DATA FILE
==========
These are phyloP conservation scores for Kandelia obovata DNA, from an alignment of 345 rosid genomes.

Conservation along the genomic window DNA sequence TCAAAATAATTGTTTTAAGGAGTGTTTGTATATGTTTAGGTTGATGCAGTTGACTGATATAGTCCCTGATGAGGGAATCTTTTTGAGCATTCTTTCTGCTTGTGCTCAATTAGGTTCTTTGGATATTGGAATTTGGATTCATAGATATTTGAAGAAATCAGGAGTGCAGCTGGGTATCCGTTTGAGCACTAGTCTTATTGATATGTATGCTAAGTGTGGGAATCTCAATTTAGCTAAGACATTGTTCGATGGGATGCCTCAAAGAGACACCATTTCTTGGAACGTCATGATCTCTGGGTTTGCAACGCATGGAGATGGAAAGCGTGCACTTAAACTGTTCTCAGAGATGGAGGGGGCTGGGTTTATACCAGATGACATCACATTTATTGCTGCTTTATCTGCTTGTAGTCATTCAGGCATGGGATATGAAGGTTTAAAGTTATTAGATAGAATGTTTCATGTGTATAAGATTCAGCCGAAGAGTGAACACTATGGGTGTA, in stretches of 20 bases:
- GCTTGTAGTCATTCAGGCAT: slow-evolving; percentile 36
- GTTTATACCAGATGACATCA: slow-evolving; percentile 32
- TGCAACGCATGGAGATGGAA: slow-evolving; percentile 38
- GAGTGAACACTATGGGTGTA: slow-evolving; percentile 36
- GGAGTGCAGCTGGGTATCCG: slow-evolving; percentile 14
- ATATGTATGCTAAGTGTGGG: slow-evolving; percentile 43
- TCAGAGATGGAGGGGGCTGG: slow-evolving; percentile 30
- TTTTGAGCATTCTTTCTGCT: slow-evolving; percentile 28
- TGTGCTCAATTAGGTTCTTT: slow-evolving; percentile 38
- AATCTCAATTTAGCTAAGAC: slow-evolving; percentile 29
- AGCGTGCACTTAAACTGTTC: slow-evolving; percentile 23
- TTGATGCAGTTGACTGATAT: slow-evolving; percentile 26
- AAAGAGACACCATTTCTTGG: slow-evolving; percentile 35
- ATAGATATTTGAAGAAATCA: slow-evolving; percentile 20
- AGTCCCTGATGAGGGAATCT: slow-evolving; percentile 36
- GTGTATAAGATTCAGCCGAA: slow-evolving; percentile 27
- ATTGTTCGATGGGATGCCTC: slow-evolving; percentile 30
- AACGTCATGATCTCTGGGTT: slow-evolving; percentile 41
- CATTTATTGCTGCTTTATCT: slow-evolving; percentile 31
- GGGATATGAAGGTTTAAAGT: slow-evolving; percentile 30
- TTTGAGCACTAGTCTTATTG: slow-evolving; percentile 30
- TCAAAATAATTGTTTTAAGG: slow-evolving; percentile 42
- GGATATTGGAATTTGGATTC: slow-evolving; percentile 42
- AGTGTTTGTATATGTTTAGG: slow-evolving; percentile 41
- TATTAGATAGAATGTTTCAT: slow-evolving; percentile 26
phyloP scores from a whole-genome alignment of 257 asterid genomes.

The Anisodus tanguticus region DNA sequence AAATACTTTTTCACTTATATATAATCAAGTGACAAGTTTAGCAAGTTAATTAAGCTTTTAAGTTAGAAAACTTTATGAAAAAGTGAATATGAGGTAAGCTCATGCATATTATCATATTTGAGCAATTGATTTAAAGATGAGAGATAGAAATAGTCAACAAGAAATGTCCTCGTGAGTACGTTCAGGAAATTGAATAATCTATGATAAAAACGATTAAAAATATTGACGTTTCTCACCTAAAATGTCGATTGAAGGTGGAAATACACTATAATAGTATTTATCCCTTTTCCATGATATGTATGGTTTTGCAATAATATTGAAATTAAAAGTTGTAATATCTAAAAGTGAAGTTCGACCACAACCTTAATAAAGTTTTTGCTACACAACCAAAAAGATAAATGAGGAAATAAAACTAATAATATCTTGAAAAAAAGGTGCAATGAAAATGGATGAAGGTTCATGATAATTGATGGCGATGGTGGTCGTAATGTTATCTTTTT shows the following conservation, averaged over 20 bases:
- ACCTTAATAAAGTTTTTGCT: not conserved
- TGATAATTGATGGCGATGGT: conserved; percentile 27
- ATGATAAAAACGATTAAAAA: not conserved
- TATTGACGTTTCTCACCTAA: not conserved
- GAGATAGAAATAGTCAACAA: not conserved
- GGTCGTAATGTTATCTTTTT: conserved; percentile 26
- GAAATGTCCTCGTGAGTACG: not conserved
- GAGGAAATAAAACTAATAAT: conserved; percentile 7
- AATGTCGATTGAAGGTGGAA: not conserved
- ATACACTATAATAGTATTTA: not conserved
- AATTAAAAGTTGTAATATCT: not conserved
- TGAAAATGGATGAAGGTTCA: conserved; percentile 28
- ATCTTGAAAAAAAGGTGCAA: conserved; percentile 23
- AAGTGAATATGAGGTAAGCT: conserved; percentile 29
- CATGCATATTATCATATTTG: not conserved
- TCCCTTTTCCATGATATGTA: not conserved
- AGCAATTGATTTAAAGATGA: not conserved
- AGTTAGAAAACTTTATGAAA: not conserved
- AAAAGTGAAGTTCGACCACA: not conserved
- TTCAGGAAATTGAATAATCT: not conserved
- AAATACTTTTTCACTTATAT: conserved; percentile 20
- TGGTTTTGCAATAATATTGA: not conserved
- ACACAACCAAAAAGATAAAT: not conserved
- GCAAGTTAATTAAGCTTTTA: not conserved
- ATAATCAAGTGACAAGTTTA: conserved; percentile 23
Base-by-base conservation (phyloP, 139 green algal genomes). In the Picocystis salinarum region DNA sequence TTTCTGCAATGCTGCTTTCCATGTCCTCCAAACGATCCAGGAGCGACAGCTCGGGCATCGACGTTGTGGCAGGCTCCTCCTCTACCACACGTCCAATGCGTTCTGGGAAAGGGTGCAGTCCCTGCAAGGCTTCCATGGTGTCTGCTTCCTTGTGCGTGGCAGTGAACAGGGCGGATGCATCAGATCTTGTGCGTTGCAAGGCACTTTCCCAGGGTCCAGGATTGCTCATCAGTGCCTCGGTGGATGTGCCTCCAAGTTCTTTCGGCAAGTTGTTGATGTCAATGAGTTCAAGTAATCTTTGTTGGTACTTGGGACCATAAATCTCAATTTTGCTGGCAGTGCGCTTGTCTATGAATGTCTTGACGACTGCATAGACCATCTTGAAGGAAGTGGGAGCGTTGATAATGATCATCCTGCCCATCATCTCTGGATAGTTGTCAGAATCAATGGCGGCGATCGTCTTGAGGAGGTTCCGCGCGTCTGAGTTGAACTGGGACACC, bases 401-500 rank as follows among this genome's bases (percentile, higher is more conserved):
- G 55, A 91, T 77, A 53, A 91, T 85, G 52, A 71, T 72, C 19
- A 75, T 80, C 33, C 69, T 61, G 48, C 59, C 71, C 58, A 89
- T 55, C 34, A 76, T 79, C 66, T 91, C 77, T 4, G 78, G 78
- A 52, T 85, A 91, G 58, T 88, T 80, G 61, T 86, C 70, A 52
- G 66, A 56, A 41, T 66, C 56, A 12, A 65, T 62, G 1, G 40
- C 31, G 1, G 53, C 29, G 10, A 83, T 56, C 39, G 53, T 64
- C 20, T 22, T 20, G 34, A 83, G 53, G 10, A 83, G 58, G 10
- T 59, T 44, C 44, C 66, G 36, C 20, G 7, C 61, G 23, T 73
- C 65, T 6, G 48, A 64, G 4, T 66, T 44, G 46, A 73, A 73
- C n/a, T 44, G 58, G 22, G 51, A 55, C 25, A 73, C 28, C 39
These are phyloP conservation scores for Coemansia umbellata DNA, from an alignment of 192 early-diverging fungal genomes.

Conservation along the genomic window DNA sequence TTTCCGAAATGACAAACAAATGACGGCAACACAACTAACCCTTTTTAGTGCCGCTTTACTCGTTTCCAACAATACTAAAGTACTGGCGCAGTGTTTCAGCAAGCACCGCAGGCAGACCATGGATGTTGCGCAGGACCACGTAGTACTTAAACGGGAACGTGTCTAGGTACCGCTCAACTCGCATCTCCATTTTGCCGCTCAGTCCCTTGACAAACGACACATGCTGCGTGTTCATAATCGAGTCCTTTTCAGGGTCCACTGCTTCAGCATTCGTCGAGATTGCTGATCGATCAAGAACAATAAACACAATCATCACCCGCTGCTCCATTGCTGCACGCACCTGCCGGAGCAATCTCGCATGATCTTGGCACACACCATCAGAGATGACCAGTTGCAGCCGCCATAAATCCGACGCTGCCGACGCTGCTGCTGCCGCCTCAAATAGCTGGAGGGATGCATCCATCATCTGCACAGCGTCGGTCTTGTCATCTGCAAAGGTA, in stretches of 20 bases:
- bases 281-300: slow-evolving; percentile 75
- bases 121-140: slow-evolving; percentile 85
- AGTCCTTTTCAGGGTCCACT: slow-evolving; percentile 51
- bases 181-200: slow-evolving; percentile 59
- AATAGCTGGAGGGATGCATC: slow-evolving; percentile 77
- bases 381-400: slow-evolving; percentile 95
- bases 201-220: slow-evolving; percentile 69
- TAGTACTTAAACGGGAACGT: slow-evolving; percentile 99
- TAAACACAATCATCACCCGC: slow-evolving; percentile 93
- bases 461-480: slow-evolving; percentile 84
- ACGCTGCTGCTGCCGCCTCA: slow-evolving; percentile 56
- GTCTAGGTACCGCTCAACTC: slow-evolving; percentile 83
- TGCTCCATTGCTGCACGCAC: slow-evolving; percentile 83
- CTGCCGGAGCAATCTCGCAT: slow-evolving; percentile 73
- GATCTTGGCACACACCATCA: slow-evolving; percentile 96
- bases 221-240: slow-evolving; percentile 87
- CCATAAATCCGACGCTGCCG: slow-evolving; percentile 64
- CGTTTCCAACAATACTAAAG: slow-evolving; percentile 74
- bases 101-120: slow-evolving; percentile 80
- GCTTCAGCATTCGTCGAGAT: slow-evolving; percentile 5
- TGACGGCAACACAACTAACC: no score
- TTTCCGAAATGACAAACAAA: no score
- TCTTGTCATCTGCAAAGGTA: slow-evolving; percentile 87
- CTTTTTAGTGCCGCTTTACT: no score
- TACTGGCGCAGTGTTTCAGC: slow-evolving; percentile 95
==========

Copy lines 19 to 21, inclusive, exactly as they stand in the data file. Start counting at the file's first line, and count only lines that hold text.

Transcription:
- ATTGTTCGATGGGATGCCTC: slow-evolving; percentile 30
- AACGTCATGATCTCTGGGTT: slow-evolving; percentile 41
- CATTTATTGCTGCTTTATCT: slow-evolving; percentile 31